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Friday, July 18, 2008

Scientist Appreciation: Paul L. Nunez

Things seem to have worked out nicely. It is Friday, and I just got a little further in the enjoyable book from the library I mentioned taking out yesterday. My appreciation for the book translates to the lead author of the book, and I am thus set to make another contribution to the (made up by me for the purposes of this blog) field of Scientist Appreciation.

Dr. Paul L. Nunez sounds like a pretty cool guy (in my somewhat biased opinion). Why is he so cool, you might ask? Well, he has a highly interdisciplinary background that is very similar to the path that I plan to take (albeit, he switched to neuroscience a fair bit later in his career). He got his PhD in Engineering Physics (which is the old name for the University of Toronto's Engineering Science, the program I started in. Nunez got his degree from University of California at San Diego, though I assume the programs would be at least somewhat similar), but then did his post-doc in the Neurosciences doing EEG studies. What makes it more interesting to me is that most of his engineering work was done in spacecraft propulsion and plasma physics, giving him a link to aerospace engineering (which is the program of specialization I started doing in Eng. Sci. before transferring into science).

I have talked about the importance of interdisciplinary understanding before, so you might correctly conjecture that it is something I feel is important. Hence I highly enjoyed the second to last section of the opening chapter of his book entitled "Philosophical Conflicts" which discusses some of the unfortunate gaps between scientific disciplines. I hadn't realised how much my scientific philosophy had already been moulded by my courses in mathematics and physics until I realised that many of the statements he was making were voicing in words the vague sense of frustration I have had with so many of my courses in the life sciences. For example, he gives the following ratio:

(Time spent in preparation and performance of an experiment)/(Time spent deciding which experiments are worth doing)

And (correctly, I believe) points out that the ratio is much larger in EEG research (and, I think, many areas of biology in general) than in the physical sciences. Pointing out these differences and helping illuminate the underlying causes is, I believe, an important pursuit. It helps one appreciate where researchers in other fields are coming from, hopefully mollifying tensions and fostering the synergistic exchange of knowledge to the betterment of both parties.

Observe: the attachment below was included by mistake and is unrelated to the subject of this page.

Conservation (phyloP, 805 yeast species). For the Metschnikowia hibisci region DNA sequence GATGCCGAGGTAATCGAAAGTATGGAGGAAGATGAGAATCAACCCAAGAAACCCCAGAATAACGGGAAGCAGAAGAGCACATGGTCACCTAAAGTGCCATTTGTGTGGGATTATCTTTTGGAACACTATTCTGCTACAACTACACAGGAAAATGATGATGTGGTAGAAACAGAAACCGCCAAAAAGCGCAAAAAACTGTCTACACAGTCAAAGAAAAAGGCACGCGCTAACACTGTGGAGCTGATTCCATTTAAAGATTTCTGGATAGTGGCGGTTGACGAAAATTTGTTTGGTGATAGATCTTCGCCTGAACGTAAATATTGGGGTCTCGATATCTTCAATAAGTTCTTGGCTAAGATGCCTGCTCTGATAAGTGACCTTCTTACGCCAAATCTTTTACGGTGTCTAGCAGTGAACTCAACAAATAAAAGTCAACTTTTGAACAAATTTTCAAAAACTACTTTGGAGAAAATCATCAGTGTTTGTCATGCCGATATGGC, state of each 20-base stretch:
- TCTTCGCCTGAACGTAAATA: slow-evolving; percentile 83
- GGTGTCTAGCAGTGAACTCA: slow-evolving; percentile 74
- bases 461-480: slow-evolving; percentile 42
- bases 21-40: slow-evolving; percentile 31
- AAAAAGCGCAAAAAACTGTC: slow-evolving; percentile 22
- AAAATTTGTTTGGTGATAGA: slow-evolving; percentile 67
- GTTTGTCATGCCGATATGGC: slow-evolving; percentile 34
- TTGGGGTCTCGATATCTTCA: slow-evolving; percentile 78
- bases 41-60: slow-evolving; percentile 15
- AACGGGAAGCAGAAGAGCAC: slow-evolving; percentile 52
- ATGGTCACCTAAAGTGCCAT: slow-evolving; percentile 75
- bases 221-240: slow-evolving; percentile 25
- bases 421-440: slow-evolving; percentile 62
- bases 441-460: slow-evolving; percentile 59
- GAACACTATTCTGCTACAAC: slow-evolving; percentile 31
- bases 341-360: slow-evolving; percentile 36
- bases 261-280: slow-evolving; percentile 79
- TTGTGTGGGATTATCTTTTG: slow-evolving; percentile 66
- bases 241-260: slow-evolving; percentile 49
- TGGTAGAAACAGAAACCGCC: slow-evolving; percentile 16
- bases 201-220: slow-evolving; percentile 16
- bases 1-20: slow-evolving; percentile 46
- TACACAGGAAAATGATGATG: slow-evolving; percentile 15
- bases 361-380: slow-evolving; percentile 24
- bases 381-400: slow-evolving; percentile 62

Another enjoyable aspect of this section of his book is that he makes his case for the importance of a strong theoretical understanding by way of looking at the history of aerodynamics and aircraft design. While this made me smile because I could reminisce about wind tunnel experiments and the Navier-Stokes equations, it also included some wonderful lines like "If we were mathematicians, we might first try to obtain solutions to these [Navier-Stokes] equations. However, we are not mathematicians, we are airplane designers."

Also, no discussion of aerodynamics would be complete without the inclusion of Prandtl (a man whose work in fluid mechanics is so seminal that John D. Anderson's text Fundamentals of Aerodynamics includes a section titled "Historical Note: Prandtl - The Man". I'm not sure if Anderson intended it to sound like he was colloquially calling Prandtl "the man" or instead intended simply to intimate that this section would focus on Prandtl as a person rather than his scientific works. While I think the latter is more likely, the former interpretation makes me chuckle, so I prefer it). True to form, Nunez closes this section by discussing how Prandtl managed to unify the more mathematically elegant, though practically useless, body of knowledge on frictionless liquids with the empirical knowledge of hydraulics developed by engineers by his introduction of the concept of a boundary layer, thereby allowing fluid mechanics to achieve far greater success as a field with practical applicability but based more solidly in theory.

Anyway, this post seems to have wandered a bit, so suffice to say that I am a fan of Nunez's writing (and, to be fair, Srinivasan's writing too, though I'm fairly certain this part was written primarily by Nunez). Now I should make myself some lunch and get back to reading.